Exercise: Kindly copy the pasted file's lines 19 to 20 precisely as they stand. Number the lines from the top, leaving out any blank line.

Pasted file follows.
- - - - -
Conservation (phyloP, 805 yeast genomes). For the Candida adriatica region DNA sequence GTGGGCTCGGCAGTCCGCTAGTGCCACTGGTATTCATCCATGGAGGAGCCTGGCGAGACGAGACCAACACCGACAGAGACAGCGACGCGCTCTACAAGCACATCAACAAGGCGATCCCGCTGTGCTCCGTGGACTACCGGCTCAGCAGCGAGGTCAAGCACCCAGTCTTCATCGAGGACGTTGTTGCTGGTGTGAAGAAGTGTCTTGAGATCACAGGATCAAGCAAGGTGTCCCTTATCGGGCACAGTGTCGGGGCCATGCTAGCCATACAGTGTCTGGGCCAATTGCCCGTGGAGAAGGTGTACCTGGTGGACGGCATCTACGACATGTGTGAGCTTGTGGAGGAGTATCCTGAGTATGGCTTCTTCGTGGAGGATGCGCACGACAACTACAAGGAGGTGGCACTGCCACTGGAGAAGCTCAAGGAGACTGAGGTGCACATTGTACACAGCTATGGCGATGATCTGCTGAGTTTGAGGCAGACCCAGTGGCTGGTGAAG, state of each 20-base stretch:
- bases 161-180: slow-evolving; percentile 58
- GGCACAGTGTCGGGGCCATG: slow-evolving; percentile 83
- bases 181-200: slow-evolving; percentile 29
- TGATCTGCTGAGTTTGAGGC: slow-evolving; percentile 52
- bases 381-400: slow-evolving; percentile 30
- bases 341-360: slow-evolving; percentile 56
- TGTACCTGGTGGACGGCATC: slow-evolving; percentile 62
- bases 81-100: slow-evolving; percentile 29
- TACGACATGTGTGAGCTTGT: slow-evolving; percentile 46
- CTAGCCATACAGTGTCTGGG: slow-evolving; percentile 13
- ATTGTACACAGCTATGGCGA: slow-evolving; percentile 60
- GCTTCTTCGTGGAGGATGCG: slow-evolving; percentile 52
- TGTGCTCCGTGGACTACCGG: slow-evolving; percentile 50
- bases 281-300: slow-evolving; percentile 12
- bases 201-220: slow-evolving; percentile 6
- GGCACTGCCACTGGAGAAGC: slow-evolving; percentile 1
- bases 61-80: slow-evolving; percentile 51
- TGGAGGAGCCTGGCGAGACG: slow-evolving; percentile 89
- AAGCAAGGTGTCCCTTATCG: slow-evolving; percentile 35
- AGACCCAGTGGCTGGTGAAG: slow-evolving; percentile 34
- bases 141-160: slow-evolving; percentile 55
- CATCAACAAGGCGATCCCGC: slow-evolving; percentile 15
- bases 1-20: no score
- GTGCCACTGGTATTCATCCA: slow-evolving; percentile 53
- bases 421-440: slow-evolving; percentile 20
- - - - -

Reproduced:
- TGGAGGAGCCTGGCGAGACG: slow-evolving; percentile 89
- AAGCAAGGTGTCCCTTATCG: slow-evolving; percentile 35